How to Handle Your Dog's Witching Hour

No matter how much exercise your dog gets during the day, it seems as though come nightfall, the energy returns with a vengeance. What to do? The Dog Trainer has some easy tricks to handle your dog's witching hour.

Jolanta Benal, CPDT-KA, CBCC-KA,
October 16, 2013

A common complaint of people with puppies and adolescent dogs (and, okay, plenty of people with adult dogs, too) is that even though Zippy gets plenty of exercise early in the day, come 7 or 8 pm, he starts bouncing around the house, barking, jumping, looking for things to do.

Usually, a couple of things are going on here: The effects of the morning exercise have worn off. Zippy’s excited because his people are home from work or school (and maybe having dinner, too, yum yum?). And the icing on this behavioral cake is that dogs are “crepuscular,” meaning that they’re most active at dawn and at nightfall. What to do?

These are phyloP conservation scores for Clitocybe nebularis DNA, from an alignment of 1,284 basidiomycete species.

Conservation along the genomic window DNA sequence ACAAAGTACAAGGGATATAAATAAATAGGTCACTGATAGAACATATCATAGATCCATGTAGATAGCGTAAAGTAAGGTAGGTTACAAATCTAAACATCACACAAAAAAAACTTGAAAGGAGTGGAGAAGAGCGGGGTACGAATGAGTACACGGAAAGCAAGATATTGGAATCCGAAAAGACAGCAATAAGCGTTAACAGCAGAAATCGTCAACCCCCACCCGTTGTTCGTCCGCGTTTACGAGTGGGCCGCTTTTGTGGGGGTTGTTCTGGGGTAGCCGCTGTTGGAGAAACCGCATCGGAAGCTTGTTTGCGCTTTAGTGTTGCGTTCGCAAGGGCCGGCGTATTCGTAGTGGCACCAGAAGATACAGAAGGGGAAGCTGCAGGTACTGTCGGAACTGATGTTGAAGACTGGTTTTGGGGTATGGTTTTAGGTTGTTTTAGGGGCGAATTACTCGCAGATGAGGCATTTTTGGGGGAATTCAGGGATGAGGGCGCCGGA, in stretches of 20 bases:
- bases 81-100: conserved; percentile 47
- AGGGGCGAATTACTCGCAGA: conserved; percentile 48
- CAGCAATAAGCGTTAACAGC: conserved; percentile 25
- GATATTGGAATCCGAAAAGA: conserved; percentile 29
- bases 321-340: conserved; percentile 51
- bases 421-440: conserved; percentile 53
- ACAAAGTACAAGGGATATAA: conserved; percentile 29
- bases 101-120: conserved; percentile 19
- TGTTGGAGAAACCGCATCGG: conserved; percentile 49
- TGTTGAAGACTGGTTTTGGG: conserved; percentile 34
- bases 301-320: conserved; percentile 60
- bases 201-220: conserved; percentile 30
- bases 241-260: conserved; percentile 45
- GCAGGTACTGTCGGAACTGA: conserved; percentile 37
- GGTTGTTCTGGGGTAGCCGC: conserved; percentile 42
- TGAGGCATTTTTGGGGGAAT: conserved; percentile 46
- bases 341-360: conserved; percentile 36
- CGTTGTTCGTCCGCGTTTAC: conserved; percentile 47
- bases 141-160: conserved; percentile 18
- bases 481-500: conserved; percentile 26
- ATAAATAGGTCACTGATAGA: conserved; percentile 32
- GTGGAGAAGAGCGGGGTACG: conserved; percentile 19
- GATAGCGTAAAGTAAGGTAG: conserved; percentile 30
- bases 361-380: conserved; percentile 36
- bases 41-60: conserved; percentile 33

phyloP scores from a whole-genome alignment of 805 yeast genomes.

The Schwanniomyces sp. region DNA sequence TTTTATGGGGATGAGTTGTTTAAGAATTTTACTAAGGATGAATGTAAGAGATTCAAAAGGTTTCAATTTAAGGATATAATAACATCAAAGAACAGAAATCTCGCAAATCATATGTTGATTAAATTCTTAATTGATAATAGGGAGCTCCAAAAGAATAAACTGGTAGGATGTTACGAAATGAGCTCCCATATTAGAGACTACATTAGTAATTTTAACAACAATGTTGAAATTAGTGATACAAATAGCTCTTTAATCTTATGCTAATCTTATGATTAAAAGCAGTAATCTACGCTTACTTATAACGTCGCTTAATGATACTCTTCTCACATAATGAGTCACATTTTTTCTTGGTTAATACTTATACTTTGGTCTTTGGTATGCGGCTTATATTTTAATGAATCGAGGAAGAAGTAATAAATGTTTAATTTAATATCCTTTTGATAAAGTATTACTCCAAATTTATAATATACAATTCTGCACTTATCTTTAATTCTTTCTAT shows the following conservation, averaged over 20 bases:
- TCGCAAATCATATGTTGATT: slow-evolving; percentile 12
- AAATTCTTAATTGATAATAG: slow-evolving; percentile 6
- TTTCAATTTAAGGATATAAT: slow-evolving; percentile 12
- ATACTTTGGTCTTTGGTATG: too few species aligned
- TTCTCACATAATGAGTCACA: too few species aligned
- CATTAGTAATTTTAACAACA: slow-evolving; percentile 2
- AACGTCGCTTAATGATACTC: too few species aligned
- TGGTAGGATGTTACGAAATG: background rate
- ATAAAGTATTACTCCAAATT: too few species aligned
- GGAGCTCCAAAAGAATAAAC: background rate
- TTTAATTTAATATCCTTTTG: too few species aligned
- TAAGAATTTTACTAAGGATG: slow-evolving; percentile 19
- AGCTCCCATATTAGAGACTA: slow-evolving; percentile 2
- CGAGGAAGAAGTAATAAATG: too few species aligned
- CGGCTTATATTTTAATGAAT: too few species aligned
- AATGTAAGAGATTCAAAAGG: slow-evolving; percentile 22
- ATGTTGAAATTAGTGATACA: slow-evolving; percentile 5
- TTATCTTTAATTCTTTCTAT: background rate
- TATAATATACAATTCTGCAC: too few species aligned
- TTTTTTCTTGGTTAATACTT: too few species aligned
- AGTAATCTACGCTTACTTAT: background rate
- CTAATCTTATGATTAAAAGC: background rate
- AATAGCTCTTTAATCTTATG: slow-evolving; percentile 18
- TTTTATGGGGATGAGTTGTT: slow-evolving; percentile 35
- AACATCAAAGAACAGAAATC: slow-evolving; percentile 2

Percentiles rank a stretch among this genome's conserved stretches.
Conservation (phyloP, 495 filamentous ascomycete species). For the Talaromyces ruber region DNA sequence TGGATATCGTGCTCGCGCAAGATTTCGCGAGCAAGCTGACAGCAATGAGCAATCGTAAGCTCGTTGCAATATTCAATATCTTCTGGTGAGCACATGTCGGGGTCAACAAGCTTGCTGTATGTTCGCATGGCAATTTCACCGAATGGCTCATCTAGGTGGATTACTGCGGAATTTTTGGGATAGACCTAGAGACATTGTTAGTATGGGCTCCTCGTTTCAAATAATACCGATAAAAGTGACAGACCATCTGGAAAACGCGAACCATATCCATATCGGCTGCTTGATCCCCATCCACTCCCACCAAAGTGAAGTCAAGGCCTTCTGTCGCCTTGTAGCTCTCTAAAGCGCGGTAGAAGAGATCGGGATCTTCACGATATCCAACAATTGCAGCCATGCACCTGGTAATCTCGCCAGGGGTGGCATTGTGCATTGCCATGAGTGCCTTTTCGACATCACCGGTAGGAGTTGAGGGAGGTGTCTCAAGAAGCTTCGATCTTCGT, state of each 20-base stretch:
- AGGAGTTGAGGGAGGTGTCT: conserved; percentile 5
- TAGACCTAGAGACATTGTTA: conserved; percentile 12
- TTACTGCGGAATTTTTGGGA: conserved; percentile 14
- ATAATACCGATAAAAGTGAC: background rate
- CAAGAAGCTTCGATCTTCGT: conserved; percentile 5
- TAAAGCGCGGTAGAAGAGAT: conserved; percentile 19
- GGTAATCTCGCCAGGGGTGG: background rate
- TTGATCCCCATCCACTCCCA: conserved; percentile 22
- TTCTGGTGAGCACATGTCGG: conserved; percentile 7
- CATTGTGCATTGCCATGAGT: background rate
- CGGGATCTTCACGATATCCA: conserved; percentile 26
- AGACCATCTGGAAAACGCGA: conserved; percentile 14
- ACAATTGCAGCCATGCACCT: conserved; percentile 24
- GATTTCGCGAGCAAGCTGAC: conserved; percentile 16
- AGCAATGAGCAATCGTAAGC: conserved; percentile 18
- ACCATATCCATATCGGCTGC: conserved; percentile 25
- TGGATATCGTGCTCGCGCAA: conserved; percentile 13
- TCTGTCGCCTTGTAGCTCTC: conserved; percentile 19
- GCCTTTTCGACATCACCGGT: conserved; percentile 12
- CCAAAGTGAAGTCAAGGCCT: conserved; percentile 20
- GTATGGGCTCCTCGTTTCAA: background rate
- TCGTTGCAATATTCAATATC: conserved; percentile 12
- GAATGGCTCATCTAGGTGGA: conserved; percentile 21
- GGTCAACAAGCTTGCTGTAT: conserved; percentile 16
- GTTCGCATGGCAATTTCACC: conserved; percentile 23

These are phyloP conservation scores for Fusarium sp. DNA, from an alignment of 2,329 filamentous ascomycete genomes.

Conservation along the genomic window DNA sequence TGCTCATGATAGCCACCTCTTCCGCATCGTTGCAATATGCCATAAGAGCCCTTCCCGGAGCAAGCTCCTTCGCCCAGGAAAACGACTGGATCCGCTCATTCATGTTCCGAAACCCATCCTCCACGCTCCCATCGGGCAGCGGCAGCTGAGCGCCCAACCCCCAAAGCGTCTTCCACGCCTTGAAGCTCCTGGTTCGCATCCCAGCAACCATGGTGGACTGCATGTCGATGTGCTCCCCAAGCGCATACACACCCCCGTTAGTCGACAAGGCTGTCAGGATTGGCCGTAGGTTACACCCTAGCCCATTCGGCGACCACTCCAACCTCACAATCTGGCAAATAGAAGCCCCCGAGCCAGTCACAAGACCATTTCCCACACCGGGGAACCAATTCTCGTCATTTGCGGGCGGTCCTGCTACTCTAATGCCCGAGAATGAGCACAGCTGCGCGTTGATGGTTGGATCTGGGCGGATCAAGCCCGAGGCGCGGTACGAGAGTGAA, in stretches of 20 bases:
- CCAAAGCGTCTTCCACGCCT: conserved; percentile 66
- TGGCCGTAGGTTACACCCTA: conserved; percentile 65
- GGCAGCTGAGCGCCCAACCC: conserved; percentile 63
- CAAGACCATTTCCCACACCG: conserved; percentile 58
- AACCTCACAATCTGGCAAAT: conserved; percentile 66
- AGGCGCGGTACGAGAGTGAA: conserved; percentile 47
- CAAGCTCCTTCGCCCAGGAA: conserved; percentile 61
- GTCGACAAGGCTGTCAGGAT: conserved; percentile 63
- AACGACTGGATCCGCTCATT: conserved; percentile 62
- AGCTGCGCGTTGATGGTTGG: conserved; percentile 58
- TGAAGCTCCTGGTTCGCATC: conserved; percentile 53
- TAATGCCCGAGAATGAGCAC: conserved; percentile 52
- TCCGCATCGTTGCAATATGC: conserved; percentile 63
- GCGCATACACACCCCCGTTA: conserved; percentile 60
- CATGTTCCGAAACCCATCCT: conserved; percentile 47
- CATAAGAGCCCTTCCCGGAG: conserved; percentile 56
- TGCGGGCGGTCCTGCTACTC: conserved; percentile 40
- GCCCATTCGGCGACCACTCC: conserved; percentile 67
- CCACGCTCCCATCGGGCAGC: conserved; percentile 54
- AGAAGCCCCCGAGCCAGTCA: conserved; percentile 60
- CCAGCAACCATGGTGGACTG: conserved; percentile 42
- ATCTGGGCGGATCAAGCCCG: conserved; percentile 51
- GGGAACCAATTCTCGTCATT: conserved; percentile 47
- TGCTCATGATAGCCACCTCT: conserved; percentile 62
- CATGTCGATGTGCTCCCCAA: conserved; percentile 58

Plan ahead!

Hey, if Zippy reliably comes alive at around the same time this evening, you know what’s coming, so you can preempt it. Take 10 minutes – even 5 minutes! – before the witching hour starts, and spend that time clicker training. You’ll polish up Zip’s manners and tire his brain as well. Or play a quick game of Fetch or Tug – by the rules, which again polishes Zip’s manners but tires his body as well as his brain. Or, if you’re knackered yourself and just can’t find the energy to burn off Zippy’s steam, then set yourself up for success by prepping some interactive food-dispensing toys over the weekend, to have ready for those busy weeknights when you’re tired and Zippy’s. Just. Not.

Dog at night image courtesy of Shutterstock.



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